Sanofi ditches IL-4/IL-13 antibody drug in lung-scarring disease

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This comes after flops and pullouts from its fellow pharmas.

In Sanofi’s third-quarter results posted early this morning, the French Big Pharma says it is canning a phase 2 trial in idiopathic pulmonary fibrosis (IPF), following poor results from Roche and AstraZeneca.

Buried amid its financials, Sanofi revealed simply that it has “decided to stop the development of SAR156597 in idiopathic pulmonary fibrosis,” which had been in phase 2.

The drug had seen the study completed and top-line data were expected to be known in mid-August, according to clinicaltrials.gov. The primary endpoint had been absolute change from baseline in percent predicted forced vital capacity at one year.

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The bispecific IL-4/IL-13 antibody appears to have followed Roche and its failed attempt with its IL-13 drug lebrikizumab in asthma, which it discontinued after mixed results.

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Just this week, AstraZeneca also saw its IL-13 mAb flop in two late-stage tests, STRATOS 2 and TROPOS, when it failed to beat out placebo and decrease the need for steroids, respectively, and came after another failed pivotal trial earlier in the year. AZ had already ditched work for its medication in IPF last year. It appears Sanofi couldn’t make it work either.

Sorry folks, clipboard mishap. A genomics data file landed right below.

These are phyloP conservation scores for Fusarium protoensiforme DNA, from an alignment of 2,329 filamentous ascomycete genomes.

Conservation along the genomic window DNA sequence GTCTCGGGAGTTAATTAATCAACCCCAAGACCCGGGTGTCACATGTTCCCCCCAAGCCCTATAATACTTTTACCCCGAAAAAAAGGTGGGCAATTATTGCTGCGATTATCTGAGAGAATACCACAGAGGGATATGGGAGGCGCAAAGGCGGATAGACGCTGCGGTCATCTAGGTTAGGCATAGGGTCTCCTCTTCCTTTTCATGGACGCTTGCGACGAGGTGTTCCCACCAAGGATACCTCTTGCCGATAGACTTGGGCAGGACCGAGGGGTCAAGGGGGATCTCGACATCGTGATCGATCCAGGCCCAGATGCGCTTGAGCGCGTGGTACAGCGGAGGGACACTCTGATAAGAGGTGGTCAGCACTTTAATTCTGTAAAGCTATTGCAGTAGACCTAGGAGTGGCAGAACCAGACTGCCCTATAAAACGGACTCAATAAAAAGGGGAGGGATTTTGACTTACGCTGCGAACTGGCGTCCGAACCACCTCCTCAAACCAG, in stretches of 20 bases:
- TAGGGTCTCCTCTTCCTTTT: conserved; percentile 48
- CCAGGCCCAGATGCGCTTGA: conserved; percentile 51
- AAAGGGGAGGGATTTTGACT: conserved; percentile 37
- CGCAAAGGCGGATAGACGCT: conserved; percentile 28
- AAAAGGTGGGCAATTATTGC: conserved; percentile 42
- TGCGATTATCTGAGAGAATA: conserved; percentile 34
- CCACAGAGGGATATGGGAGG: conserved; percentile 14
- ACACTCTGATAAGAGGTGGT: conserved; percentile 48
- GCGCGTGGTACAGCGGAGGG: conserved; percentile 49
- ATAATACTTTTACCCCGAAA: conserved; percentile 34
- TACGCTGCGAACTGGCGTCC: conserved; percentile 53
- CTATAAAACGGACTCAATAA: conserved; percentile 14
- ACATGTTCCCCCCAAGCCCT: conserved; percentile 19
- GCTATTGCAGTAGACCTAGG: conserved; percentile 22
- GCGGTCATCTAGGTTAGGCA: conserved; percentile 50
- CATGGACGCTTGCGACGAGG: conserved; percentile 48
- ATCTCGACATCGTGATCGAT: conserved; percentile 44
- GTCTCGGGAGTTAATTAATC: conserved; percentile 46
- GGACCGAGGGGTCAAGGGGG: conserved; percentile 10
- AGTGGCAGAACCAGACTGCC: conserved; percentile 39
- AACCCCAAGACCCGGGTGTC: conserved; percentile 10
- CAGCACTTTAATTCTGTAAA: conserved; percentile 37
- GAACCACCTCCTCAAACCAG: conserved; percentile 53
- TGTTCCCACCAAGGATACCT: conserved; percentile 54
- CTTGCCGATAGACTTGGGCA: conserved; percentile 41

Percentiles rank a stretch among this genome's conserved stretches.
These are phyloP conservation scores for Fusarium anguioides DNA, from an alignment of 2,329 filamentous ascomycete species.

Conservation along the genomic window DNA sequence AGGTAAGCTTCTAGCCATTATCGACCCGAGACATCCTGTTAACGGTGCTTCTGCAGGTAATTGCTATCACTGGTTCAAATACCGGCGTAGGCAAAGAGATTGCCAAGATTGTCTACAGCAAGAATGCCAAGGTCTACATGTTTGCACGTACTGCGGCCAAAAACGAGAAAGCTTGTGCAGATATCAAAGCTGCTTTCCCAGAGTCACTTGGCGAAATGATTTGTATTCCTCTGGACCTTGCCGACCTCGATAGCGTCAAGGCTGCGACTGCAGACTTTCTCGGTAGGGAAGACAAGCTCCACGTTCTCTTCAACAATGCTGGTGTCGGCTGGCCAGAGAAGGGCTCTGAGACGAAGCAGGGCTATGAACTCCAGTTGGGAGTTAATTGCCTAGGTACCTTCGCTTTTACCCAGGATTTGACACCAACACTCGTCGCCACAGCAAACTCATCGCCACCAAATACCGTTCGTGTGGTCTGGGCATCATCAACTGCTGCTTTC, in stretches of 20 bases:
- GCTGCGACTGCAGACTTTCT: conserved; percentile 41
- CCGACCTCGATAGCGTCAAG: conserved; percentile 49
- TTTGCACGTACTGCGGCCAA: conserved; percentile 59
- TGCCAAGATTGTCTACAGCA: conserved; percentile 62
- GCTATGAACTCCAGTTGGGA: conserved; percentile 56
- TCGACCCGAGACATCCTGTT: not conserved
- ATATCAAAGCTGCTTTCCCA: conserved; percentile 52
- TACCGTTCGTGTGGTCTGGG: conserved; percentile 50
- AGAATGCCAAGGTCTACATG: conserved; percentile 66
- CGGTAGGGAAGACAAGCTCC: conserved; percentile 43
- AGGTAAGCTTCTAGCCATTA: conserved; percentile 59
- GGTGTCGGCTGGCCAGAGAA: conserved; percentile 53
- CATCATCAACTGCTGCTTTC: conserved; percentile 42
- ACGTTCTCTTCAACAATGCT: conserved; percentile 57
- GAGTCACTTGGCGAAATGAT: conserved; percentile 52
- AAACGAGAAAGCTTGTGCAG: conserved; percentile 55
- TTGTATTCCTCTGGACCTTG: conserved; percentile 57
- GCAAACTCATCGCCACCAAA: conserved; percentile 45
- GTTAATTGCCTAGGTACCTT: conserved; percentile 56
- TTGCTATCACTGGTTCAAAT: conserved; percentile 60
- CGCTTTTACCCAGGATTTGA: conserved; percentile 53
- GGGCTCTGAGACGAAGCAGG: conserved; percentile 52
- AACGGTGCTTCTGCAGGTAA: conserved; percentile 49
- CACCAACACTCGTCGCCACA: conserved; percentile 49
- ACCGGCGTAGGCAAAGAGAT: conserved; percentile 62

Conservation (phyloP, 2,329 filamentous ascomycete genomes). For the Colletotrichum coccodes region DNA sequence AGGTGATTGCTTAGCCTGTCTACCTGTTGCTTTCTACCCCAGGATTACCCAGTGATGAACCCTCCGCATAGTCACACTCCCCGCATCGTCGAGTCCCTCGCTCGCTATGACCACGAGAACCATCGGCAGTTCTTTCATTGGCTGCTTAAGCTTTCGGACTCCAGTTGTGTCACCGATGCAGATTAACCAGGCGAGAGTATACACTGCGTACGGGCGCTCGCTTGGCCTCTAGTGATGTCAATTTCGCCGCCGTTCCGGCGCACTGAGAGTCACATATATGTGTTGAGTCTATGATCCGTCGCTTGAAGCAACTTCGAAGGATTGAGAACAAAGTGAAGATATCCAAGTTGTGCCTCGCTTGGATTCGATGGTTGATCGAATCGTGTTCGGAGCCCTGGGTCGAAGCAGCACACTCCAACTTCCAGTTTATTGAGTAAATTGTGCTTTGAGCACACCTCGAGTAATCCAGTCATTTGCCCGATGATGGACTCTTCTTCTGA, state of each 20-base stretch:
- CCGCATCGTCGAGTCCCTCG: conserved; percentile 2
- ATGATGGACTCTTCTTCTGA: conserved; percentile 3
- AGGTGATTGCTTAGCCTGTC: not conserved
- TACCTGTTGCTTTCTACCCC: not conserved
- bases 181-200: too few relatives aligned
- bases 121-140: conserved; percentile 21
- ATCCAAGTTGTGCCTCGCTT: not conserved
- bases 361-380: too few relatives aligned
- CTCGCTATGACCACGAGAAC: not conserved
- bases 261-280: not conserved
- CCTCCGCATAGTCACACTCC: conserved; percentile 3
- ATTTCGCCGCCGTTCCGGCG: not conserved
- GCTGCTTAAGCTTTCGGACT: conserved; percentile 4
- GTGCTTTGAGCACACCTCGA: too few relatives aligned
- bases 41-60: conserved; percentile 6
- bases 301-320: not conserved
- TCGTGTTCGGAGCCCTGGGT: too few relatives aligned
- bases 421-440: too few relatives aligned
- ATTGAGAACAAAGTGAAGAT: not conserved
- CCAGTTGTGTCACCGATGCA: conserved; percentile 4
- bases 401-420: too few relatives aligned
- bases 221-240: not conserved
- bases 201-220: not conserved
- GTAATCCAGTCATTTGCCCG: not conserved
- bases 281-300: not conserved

But SAR156597 still lives on in an early-stage placebo-controlled study in the autoimmune disease diffuse systemic sclerosis, with Sanofi set to see how it’s working next October.

In systemic sclerosis, the body’s immune system attacks the internal organs and a patient’s skin. This type mostly affects women and usually develops between 30 and 50 years of age.

But despite this cutback, and it stopping work on a Zika vaccine, Sanofi’s R&D bill jumped, with expenses booking a 12.9% CER increase to €1.34 billion ($1.56 billion) in the third quarter.

The boost comes amid increased spending on the development programs in immuno-oncology and diabetes drug sotagliflozin, as well as a “low base for comparison” for the third quarter last year, the pharma said.

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